For years, Boston and New York City have sparred over culture, religion, money, sports teams, and history – and the rivalry continues today. If living in Boston makes you feel like you’re wearing shoes that just don’t fit anymore, you’re probably ready to tackle everything New York City has to offer. It may be time to take sides and experience the richness of life in one of the world’s most celebrated cities.
But before you make moving plans, study these nine key topics that will help you weigh the pros and cons of what it would be like to move to New York City from Boston, including professional movers that offer long-distance services.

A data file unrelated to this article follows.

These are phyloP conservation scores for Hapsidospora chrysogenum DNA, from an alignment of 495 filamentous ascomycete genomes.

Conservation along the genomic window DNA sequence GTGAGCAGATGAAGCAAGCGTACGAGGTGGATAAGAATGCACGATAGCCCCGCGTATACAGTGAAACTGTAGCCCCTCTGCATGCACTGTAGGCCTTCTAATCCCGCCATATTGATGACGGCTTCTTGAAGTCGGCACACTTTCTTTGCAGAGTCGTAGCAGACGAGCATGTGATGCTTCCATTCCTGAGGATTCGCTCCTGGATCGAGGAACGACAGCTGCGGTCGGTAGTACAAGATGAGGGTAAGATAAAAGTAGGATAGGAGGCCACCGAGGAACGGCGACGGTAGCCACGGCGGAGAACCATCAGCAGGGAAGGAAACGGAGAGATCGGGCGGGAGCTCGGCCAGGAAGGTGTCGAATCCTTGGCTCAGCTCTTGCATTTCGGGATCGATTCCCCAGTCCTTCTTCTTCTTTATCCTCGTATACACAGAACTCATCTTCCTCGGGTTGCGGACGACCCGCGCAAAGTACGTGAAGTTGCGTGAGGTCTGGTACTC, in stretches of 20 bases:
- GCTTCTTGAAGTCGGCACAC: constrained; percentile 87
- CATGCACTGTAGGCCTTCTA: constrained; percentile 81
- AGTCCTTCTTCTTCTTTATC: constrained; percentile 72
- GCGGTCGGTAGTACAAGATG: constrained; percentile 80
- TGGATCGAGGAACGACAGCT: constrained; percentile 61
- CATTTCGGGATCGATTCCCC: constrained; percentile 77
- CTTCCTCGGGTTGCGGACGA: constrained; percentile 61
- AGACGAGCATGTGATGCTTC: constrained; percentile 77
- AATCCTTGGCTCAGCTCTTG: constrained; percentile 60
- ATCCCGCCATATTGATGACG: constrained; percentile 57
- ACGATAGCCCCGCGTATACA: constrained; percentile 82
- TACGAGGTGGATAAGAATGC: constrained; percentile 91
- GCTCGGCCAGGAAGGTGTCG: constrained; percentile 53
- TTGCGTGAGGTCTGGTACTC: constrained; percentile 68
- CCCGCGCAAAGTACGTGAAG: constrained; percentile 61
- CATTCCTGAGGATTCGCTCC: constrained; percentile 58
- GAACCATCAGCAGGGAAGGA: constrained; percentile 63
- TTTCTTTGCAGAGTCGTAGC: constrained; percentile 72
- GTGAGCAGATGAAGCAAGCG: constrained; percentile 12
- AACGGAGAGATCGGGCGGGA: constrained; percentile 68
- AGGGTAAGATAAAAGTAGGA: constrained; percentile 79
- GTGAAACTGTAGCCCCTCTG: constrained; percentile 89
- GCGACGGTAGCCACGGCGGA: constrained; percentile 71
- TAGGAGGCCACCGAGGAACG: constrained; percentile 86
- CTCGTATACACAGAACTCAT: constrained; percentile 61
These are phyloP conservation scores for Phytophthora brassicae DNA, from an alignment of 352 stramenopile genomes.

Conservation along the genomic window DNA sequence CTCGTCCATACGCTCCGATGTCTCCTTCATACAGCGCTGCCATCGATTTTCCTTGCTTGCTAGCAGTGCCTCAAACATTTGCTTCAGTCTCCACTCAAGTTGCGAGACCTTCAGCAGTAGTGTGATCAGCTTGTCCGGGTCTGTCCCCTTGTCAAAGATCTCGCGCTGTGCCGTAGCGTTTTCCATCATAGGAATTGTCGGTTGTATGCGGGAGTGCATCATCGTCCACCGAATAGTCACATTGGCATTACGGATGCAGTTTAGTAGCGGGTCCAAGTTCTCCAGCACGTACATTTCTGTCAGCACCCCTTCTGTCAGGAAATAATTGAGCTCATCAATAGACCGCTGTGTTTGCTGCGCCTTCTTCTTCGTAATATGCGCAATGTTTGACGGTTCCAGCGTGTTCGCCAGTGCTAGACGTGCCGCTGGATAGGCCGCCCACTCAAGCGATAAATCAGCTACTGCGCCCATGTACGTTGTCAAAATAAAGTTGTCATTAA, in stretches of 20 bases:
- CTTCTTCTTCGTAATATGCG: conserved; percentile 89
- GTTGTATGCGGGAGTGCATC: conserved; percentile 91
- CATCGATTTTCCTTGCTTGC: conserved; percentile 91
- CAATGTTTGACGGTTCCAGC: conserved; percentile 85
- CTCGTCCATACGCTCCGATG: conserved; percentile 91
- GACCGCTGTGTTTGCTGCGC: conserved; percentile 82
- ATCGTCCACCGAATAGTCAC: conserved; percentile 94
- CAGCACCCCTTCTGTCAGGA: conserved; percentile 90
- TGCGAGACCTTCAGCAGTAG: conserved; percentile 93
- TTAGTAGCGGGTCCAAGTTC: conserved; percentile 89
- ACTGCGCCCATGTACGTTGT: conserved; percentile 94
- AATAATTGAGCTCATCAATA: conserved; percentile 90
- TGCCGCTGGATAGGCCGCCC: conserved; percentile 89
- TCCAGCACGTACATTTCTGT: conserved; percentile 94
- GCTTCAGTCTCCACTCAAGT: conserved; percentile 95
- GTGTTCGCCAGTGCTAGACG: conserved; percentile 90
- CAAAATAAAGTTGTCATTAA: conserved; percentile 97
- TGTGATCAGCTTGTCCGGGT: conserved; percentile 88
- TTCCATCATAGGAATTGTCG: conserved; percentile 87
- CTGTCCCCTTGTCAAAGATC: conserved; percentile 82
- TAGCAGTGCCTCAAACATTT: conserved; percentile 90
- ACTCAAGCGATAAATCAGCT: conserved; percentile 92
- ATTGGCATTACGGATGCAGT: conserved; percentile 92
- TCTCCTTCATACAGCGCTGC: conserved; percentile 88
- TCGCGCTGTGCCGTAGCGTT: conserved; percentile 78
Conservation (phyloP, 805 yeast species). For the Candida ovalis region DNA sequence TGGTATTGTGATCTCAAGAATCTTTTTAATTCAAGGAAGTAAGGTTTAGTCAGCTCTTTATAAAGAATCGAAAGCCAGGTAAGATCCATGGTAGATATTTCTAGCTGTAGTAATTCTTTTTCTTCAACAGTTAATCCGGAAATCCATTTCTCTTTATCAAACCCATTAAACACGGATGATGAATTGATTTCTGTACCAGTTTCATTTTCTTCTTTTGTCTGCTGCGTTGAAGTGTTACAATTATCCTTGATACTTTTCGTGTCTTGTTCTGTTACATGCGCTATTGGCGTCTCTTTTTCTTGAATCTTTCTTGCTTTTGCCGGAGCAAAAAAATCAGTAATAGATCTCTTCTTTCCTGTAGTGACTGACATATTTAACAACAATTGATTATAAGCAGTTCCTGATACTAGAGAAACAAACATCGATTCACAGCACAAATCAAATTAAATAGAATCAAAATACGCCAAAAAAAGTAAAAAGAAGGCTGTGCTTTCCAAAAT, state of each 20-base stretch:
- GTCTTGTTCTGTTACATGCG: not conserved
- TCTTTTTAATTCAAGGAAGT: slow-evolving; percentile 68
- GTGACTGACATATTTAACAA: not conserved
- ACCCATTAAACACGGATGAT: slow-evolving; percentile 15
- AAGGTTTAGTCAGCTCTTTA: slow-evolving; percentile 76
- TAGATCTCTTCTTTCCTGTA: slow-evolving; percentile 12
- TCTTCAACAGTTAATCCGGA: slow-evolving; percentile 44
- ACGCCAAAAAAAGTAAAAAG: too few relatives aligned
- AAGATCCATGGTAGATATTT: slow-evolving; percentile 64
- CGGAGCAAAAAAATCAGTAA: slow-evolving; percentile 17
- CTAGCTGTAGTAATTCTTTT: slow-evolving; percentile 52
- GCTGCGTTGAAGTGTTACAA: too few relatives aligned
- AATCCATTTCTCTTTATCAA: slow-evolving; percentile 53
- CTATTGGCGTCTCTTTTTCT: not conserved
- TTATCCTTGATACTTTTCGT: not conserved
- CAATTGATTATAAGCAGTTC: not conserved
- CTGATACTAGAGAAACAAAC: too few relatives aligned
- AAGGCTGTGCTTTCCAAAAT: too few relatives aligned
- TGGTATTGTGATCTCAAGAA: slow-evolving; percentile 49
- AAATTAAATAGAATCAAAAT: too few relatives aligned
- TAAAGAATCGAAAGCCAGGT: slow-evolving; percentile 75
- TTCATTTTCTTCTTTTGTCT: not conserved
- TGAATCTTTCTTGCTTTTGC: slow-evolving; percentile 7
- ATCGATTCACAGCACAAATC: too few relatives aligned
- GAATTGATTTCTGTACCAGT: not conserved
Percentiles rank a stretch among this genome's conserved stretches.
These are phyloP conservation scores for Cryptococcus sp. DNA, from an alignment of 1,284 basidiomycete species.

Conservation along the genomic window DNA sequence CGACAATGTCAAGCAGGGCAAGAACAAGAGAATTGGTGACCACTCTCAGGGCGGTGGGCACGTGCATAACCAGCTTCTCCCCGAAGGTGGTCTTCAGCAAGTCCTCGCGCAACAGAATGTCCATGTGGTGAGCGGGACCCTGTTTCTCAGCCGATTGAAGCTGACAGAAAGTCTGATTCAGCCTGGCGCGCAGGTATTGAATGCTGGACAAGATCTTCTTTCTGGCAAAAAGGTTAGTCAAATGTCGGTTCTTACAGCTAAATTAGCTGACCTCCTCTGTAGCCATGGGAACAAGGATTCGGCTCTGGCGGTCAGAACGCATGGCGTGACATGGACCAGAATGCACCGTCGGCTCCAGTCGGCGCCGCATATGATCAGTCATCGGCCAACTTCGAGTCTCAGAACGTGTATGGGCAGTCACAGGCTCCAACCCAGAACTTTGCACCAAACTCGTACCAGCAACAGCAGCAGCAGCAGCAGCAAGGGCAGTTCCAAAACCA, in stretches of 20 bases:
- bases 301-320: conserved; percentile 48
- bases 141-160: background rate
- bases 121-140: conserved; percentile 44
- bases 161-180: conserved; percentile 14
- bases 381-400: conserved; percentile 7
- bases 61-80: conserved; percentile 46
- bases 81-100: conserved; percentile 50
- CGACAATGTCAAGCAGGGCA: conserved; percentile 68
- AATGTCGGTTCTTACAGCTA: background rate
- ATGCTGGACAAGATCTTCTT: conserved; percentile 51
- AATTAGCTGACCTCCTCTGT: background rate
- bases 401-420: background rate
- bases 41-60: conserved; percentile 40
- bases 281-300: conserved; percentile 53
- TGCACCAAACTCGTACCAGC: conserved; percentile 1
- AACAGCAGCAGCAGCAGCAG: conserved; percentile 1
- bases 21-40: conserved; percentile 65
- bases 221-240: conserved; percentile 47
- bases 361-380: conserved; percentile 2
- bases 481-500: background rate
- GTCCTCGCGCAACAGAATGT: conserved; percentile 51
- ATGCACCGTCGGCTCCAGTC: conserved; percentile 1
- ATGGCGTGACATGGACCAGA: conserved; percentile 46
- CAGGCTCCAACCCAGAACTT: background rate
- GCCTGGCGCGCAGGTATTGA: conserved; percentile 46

What to Know About Moving from Boston to New York City
Housing and Cost of Living
Whether you rent or own, you already deal with Boston’s high housing costs and probably won’t be surprised that you’ll pay even more in NYC. The median home value in Boston, as of fall 2020, is $644,743. In New York City, housing values are a bit higher at $652,307.
Even though it costs more to buy a home in NYC, rentals are less expensive. Across the board, from a studio to a four-bedroom apartment or house, rent is lower in NYC. A one-bedroom apartment in Boston averages $1,836 and in NYC, averages $1,788. However, be aware that most NYC rentals charge a brokers fee – be sure to ask.